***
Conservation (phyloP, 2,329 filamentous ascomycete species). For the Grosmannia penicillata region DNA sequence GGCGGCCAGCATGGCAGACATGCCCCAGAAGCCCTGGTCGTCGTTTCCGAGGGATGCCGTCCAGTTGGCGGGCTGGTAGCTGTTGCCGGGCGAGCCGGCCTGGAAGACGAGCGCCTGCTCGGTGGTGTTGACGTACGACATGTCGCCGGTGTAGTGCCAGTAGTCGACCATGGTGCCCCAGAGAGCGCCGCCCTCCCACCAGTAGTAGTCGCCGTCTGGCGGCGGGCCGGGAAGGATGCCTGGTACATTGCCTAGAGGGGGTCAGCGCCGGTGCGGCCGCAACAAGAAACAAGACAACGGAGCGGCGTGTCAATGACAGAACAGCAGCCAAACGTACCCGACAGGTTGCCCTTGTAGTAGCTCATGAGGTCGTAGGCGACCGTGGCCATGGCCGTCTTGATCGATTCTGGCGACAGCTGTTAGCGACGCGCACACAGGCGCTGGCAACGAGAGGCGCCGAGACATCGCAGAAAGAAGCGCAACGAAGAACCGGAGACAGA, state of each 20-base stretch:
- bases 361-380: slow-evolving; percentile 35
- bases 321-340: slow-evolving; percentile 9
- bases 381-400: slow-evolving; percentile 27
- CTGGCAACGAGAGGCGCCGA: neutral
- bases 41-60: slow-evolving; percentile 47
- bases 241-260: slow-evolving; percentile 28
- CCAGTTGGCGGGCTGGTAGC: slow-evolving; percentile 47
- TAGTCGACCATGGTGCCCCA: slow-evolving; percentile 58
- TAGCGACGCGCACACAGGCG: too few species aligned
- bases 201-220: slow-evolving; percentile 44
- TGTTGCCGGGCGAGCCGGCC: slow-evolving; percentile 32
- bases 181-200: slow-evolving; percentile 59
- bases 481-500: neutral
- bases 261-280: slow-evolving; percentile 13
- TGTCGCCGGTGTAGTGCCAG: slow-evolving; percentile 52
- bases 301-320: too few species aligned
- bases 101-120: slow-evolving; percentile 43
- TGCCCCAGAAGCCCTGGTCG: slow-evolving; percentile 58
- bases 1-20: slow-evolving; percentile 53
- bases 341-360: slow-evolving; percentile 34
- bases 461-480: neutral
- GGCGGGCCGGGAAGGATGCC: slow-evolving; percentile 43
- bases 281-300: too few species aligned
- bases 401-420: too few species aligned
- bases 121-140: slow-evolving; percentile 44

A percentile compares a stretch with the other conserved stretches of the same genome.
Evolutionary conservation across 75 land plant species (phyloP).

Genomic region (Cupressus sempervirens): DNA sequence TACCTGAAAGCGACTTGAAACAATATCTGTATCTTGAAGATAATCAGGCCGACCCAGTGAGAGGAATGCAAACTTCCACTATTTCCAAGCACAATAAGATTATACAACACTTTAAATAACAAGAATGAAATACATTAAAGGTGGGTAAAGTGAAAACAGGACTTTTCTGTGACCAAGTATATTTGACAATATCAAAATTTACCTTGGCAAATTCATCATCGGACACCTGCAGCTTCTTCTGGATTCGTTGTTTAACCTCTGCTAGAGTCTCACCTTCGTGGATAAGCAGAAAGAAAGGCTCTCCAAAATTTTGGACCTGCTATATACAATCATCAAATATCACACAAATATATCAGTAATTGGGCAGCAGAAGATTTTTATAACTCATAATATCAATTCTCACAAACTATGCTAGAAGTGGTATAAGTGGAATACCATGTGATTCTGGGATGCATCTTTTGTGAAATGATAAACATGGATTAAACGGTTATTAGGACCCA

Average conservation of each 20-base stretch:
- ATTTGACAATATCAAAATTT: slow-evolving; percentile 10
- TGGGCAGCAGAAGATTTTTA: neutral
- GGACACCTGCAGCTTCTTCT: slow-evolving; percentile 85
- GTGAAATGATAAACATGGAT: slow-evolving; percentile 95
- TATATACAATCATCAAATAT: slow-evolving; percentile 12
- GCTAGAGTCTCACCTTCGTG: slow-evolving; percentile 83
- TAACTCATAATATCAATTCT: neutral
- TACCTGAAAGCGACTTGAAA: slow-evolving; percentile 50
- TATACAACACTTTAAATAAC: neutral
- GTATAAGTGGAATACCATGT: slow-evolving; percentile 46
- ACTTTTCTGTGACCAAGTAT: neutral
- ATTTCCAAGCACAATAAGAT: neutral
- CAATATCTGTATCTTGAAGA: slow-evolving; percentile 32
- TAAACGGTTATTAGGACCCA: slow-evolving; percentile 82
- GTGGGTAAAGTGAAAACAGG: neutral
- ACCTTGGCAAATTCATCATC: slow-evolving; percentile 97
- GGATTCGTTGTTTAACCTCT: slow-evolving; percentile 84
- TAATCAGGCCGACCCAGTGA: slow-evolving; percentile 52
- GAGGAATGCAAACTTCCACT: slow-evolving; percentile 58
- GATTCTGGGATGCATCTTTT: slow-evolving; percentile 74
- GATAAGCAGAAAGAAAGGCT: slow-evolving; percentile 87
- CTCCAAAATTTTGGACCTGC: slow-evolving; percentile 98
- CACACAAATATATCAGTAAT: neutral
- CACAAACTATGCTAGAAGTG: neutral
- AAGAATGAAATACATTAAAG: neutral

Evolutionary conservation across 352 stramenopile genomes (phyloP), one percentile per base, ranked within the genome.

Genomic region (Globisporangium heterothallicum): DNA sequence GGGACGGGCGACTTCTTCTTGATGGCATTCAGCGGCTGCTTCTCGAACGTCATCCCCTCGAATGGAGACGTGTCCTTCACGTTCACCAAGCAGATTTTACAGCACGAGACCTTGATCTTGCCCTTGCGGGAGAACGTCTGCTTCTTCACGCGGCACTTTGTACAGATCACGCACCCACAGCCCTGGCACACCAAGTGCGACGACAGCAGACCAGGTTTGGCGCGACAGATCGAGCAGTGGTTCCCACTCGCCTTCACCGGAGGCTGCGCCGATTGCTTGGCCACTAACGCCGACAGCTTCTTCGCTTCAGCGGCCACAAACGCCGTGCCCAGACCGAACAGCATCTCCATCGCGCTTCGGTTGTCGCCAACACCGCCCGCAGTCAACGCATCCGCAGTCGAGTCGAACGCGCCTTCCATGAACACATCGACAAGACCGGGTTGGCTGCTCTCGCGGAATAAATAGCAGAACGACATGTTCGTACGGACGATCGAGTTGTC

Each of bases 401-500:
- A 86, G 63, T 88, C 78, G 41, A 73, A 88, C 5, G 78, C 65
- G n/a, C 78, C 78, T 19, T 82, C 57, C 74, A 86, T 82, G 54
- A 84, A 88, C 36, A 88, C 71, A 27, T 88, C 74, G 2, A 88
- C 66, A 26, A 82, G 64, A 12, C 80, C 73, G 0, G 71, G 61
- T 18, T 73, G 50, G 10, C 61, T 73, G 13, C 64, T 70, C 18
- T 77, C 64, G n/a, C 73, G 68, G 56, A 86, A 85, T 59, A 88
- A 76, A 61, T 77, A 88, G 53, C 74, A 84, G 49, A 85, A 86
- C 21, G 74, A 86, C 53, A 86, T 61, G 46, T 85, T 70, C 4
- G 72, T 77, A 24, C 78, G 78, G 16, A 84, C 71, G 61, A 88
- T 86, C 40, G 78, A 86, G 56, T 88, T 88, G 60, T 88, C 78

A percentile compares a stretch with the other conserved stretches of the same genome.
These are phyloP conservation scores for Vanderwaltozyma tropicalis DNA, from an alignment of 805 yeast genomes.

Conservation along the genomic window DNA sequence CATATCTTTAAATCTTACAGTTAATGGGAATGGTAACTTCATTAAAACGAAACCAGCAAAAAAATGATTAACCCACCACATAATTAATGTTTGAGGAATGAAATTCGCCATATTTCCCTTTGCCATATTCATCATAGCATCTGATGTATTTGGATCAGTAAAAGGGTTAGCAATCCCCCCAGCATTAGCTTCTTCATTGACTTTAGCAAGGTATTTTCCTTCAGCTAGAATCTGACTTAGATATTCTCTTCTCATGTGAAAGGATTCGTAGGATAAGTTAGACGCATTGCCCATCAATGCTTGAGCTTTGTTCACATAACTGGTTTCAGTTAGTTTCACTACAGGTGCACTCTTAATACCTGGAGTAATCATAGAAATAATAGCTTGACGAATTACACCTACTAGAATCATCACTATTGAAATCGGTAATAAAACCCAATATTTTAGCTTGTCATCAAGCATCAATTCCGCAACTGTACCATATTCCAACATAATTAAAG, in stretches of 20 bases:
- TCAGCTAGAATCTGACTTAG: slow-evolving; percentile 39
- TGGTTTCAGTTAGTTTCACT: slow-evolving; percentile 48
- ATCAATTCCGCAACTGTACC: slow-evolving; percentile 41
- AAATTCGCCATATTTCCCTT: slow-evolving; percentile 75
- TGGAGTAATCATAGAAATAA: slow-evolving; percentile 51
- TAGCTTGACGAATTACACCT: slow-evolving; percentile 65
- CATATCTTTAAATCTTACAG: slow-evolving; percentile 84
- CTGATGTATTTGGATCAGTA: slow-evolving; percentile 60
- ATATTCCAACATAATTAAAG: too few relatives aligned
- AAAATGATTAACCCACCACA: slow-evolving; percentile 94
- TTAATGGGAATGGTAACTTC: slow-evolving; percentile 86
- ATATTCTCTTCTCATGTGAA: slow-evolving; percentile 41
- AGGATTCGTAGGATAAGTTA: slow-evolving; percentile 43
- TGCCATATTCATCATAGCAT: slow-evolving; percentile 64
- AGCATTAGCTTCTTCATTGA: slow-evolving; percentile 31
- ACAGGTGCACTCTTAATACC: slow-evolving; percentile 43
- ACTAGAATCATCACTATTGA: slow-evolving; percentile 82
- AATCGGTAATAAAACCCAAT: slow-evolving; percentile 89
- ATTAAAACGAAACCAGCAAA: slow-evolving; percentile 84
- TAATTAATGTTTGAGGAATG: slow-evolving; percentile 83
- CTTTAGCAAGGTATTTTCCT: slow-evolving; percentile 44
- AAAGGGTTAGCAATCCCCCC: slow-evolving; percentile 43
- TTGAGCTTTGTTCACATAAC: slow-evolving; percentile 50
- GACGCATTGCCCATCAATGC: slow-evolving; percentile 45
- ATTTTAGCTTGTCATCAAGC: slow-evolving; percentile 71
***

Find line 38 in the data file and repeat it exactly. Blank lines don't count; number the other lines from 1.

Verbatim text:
- TACCTGAAAGCGACTTGAAA: slow-evolving; percentile 50